4 Reasons Cichlids Chase Each Other?

When your beloved Cichlids start chasing each other, it can be unnerving, to say the least. Many people question whether this chasing behavior is normal, or even natural.

It is normal behavior for Cichlids to chase other members of their species. Cichlids chase fish of the same gender because of territorial and aggressive behavior; whereas the chasing of the opposite gender is a coupling/mating behavior.

Now you can rest easy knowing that the chasing is normal and natural. However, Cichlids chasing each other is not always the best thing to have to happen in your tank.

Why Do Cichlids Chase Each Other?

There are a number of reasons for Cichlids to be chasing. Cichlids are fairly social fish, and can even recognize the person that feeds them. There is also a multitude of breeds of Cichlids in various sizes, shapes, and colors. All of these factors together give room to a complex behavioral system.

However, Cichlid chasing that you witness can be whittled down to four main reasons:

  • Coupling behaviors
  • Food competition
  • Incompatible personality types
  • Territorial behaviors

Luckily, each of these reasons is fairly simple to understand and solve. Simply learn the tell-tale signs and you should be able to remedy any problem that needs to be solved.


Coupling Behaviors

When a male Cichlid and a female Cichlid love each other very much…the male may start chasing the female around to demonstrate his interest in her as a mate. This chasing is different from the others, as this will normally be playful and in a circular motion, rather than aggressive and seemingly faster than cars in a Fast and Furious movie.

In fact, there may be other signs of affection and flirting as well, including, but not limited to:

  • Shimmying or shaking of the fins
  • Nipping (not biting)
  • Kissing! Yes, fish can kiss! (SourceOpens in a new tab.)

It’s important to keep in mind that this kind of playful and flirtatious chasing will always only be between males and females, and never between fish of the same gender. If you see male fish chasing male fish, it will not be for this reason, but for one of the other reasons.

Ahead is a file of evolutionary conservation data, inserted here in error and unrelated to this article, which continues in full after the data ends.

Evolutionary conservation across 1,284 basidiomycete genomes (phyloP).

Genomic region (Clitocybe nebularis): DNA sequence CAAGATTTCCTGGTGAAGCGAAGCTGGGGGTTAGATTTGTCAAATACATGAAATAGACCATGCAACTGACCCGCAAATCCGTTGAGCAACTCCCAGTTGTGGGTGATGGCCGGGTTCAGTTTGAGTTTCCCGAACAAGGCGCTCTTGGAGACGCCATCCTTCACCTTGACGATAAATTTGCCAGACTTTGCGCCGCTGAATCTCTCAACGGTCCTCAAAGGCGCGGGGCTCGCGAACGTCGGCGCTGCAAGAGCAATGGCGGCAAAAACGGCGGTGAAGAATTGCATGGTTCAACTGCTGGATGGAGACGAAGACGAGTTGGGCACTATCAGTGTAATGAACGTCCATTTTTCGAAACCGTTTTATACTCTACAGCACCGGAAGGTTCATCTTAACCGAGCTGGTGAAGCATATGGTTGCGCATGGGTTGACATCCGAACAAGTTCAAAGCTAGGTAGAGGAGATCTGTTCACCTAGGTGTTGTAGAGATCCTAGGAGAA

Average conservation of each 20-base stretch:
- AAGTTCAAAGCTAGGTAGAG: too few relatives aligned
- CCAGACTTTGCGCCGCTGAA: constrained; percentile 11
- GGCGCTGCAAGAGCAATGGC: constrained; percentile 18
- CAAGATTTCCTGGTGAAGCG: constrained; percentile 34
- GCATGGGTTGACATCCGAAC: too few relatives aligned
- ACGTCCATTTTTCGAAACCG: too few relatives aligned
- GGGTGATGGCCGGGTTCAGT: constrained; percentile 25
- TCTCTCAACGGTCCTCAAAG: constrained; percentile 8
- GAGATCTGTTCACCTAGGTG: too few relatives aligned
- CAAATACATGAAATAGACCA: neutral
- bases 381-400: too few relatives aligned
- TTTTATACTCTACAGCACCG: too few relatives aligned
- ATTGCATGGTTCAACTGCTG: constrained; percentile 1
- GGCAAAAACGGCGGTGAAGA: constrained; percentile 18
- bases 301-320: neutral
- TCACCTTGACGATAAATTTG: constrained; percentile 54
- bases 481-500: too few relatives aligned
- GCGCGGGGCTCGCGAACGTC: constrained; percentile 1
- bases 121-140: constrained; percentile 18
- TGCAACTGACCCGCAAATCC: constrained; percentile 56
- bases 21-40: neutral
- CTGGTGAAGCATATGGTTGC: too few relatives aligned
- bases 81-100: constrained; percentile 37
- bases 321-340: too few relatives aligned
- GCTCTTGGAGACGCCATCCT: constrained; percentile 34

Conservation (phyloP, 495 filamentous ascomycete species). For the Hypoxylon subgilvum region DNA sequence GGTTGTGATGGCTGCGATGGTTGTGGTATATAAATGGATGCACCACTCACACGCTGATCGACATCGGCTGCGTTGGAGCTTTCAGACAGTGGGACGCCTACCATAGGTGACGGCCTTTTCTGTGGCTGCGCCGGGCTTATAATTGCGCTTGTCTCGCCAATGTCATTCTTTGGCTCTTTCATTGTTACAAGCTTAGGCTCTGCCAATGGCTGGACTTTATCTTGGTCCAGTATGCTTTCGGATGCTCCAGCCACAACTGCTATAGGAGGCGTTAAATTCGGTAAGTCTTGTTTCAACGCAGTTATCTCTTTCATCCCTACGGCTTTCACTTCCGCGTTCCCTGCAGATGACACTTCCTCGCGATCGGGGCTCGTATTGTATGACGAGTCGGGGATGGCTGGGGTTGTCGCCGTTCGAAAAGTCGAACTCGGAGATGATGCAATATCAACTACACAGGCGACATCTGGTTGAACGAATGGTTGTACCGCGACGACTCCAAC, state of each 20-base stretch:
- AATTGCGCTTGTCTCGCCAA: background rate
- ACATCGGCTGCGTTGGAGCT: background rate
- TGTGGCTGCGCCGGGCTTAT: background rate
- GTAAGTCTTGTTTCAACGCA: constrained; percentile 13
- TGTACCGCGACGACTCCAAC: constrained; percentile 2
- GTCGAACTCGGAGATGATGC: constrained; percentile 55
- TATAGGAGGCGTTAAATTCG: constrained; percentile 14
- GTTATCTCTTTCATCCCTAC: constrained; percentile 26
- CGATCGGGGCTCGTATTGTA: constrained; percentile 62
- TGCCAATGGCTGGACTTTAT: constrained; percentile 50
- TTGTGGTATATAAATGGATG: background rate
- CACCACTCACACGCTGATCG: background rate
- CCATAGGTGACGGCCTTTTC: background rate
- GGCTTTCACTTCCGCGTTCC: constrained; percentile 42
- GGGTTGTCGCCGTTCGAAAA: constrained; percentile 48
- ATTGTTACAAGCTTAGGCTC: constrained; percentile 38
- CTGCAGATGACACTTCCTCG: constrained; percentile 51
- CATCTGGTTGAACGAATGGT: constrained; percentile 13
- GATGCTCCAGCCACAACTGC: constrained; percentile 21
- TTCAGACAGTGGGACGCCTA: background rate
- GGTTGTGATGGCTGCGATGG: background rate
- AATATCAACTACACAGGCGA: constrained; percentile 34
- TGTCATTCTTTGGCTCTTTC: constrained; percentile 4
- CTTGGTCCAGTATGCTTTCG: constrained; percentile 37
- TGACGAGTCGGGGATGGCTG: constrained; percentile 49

Food Competition

Believe it or not, fish can get “hangry” just like us humans do.

Each Cichlid eats a different amount of food; this is true of breeds and individual fish. When the fish don’t get quite enough to eat, they often will start chasing each other around and start acting slightly aggressively.

Should you notice your fish start to chase each other around but not attack each other, this may be a sign that they need a little more food throughout the day. Try giving them an extra meal or adding more to their existing meals if this problem arises.

Incompatible Personality Types

It may sound strange, but Cichlids do indeed have personalities. Cichlids also have social memory, being able to recognize the person feeding them. Some species will even hide from people they don’t know.

Just as we humans sometimes don’t get along with other people because of their personalities, Cichlids are the same way.

Dominant and aggressive Cichlids paired with calmer, more docile fish may often pick on and bully the calmer fish. Likewise, two very aggressive fish can clash with each other and fight often.